Our latest team report

Posted 29/10/2018

Read our monthly team report to get a taste of how Healthwatch Reading works to inform, advise or advocate for local people to help them get the health & care services they need.

We’ve had a busy month during October 2018…

We began the month by attending the annual conference held by Healthwatch England on October 3 and 4– that’s the umbrella body that supports the 152 local Healthwatch across the country – including us. We were inspired by a speech from Sir Robert Francis, the new chair of Healthwatch England. He’s most well known for chairing the public inquiry into care failings in Mid-Staffordshire. As well as calling for a new Healthwatch social movement (which you can read more about later in this e-newsletter), he also urged all of us to concentrate on listening to people in our communities who are most vulnerable and whose voice goes unheard.

With that in mind, we were pleased to facilitate involvement of local ethnic minority women in a patient forum, held on October 9 at the NHS offices on Bath Rd.  This was a result of our ongoing ‘seldom heard’ project, which involved us interviewing a diverse range of people, including women who attend the Reading Community Learning Centre, about barriers they face in fully accessing health and care services.  Our project report has been submitted to local NHS and council leaders for a response, but we were also keen to empower people to become more involved in shaping local services. Our team member Catherine Williams worked closely with two of women who use RCLC, to encourage them to attend a meeting of North and West Reading Patient Voice and worked with the NHS organisers of the meeting to ensure they would have time to speak. Our thanks to RCLC worker Shaheen Kausar for helping to make this happen. This kind of connection is already making a difference, with plans to get women learners involved as volunteer members of patient participation groups, and the NHS working more closely with the RCLC on upcoming health promotion.

It was great to hear that local NHS officials are acting on our feedback about new ‘enhanced access’ to appointments, according to the October 10 meeting in public of the committee that covers primary care.  We had got in touch with Berkshire West Clinical Commissioning Group (CCG) to discuss the varying level of information on Reading GP surgery websites, which in some cases does not fully make clear that, since October 1 2018, people are now entitled to request an appointment between 8am-8pm, seven days a week, under a government pledge. Following the meeting, Healthwatch Reading has been asked to give feedback about the content of new public information leaflet being developed by the CCG.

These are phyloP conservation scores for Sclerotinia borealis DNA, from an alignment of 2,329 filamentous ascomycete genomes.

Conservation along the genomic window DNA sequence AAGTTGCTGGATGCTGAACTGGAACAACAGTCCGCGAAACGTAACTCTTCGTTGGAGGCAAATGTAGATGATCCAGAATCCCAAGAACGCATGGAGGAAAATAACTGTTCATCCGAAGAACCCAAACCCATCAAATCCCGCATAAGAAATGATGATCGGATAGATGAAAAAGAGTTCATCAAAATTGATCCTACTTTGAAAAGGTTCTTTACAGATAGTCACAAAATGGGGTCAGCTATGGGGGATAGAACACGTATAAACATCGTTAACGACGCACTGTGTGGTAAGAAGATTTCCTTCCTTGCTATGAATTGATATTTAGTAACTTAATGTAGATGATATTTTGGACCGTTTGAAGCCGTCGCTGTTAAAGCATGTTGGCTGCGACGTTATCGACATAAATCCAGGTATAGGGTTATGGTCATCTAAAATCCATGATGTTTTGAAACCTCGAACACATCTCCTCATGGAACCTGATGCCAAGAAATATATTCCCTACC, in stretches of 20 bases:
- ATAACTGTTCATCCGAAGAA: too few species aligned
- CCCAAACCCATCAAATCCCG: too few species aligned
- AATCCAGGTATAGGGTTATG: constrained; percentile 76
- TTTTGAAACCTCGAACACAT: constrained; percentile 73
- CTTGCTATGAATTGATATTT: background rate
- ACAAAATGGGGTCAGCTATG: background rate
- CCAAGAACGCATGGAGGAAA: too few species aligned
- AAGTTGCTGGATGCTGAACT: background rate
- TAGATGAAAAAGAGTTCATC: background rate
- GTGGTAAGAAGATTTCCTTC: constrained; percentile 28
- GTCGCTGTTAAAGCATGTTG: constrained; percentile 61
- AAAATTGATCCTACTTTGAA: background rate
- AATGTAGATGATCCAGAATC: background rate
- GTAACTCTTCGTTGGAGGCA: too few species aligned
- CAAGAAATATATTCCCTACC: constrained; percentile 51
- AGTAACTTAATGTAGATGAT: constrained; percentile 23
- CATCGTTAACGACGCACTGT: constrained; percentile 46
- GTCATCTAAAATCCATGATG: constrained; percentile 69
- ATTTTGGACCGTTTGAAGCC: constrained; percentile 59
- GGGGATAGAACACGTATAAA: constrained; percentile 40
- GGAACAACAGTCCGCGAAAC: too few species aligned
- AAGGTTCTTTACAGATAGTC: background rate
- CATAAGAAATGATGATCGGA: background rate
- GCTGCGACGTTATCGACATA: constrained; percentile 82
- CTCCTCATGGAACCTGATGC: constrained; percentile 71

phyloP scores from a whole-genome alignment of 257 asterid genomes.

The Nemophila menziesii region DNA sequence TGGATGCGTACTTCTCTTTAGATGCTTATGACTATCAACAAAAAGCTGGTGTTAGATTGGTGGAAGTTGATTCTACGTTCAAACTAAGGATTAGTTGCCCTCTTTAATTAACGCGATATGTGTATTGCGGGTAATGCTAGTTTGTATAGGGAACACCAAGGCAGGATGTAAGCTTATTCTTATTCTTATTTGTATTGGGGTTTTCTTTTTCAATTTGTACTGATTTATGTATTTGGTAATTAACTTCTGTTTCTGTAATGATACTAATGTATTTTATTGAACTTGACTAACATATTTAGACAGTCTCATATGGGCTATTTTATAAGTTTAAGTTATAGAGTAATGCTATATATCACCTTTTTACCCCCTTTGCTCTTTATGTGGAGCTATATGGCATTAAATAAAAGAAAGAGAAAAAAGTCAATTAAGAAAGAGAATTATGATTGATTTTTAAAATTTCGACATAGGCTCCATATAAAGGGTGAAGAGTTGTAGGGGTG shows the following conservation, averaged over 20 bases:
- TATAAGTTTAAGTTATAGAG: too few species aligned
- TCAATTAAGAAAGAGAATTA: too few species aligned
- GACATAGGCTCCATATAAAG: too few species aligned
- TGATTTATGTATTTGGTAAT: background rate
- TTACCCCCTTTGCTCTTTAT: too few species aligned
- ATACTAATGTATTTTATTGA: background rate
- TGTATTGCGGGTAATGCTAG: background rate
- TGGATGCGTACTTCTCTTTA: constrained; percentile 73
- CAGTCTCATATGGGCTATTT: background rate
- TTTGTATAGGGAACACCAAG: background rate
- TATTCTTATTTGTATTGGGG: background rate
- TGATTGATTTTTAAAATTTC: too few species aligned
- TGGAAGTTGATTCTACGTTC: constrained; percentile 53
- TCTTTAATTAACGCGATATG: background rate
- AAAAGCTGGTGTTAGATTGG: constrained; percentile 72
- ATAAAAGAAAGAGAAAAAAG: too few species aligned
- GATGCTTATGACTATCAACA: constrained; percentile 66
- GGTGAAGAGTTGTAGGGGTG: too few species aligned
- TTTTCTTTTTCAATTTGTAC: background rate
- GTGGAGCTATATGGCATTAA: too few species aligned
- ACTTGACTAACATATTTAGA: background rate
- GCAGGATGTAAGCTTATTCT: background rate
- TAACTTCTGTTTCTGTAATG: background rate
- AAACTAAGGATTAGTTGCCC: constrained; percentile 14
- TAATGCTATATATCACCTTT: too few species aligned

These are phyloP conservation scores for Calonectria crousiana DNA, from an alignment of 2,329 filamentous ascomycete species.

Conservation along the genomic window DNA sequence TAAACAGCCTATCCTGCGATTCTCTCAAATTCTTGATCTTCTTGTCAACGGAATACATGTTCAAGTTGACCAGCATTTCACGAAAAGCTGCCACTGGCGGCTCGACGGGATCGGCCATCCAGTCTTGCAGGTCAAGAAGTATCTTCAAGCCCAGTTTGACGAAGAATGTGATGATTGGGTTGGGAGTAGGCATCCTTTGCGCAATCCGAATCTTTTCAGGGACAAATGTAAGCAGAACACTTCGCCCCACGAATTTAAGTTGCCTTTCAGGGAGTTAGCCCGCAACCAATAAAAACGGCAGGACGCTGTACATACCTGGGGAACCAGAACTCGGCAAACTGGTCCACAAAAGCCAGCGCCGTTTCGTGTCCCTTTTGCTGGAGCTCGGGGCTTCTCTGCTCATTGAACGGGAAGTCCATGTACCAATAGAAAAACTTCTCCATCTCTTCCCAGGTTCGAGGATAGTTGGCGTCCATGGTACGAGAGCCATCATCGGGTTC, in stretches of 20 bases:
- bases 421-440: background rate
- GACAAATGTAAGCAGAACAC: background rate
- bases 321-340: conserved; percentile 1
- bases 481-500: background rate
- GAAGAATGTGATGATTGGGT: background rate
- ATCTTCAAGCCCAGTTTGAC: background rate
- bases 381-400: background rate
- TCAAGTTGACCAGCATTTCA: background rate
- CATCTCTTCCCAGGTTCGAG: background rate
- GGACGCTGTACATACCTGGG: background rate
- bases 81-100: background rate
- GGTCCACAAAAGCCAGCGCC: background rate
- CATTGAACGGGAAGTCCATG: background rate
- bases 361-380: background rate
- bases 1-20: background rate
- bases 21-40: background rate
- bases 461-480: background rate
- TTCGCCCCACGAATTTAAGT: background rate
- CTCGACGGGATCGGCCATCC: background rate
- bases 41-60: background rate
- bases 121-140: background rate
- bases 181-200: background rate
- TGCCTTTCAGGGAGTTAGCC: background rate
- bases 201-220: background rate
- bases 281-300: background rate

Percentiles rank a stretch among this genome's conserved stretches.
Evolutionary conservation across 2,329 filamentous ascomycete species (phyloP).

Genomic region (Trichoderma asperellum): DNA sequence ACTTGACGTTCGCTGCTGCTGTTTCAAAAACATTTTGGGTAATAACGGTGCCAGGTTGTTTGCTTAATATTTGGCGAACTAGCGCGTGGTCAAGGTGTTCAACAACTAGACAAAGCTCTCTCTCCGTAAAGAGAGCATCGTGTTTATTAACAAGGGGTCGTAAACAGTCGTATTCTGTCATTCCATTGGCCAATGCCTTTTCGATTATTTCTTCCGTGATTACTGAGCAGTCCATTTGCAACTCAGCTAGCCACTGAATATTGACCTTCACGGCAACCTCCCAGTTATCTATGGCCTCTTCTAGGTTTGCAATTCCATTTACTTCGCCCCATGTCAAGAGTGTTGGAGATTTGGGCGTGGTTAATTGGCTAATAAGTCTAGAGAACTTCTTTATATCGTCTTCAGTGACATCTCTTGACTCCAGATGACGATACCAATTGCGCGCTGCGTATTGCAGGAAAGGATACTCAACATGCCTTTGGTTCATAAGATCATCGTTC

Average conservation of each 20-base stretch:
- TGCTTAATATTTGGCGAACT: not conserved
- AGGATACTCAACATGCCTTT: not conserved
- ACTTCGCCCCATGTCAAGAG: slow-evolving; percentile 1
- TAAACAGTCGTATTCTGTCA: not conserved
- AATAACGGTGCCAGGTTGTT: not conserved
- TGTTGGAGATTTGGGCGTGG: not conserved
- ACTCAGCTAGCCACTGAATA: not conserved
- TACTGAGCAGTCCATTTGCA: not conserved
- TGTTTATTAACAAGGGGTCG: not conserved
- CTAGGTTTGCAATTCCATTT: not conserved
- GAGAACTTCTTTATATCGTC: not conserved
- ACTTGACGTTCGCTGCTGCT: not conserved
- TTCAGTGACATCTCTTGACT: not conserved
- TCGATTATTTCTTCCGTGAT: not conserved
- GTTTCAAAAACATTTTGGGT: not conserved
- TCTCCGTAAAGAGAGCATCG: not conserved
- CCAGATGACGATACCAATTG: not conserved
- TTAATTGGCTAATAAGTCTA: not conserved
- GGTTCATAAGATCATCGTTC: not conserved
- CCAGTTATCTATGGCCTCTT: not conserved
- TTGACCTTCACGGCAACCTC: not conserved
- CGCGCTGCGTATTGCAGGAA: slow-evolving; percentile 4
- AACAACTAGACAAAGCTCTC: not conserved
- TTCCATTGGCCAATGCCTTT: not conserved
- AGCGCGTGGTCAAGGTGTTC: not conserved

October 10 was World Mental Health Day and we checked out a range of local events held that week to raise public awareness, including a stand at the Royal Berkshire Hospital which included special guests from the GB Hockey team. We also went to an event on suicide prevention, aimed at breaking taboos on the topic, held on October 12 at the Reading International Solidary Centre including a great talk by Shirley Anstis, local counsellor and psychotherapist (pictured).

We were accompanied by the head of local charity Support U, Lorna McArdle (pictured) in presentinting our joint report on experiences of LGBT+ people using local services, to the October 12 meeting in public 
of the Reading Health and Wellbeing Board. This board includes councillors and health and adult social care chiefs and is a real opportunity to scrutinise and debate issues affecting local people. As a result, organisations have agreed to meet with Healthwatch Reading and Support U to discuss our recommendations for better staff training so people who are LGBT+ don’t experience any prejudice or wrong assumptions when they disclose their sexuality and/or gender identity.

Our organisation often gets called by people concerned about when or how they or a relative will get care they need when they’re discharged from hospital, especially if they had a fall or acute illness which means they won’t be able to do everything they used to for a while. So, it was timely to be invited to an event (pictured) on 26 October, which was set up by occupational therapists (OTs) at the Royal Berks who wanted to meet community organisations that are available across Berkshire to help people when they’re ready to go home.  OTs help decide if patients are ready and what extra support they need (such as handrails in the home) and thanks to the event, are now also aware of the enormous support that local charities can provide whether information, advice and advocacy like our service, social support like befrienders or carers groups, or practical support like getting food in for people coming home.

 

 

 

 

Last but not least, we have spent a lot of time treading the streets of Reading this month to distribute our new posters – if you haven’t seen one yet at your local library, supermarket, church or other community venue, then here’s a selection. If you’re an organisation who you think we haven’t reached yet, please let us know and we’ll drop by. Here’s some examples:

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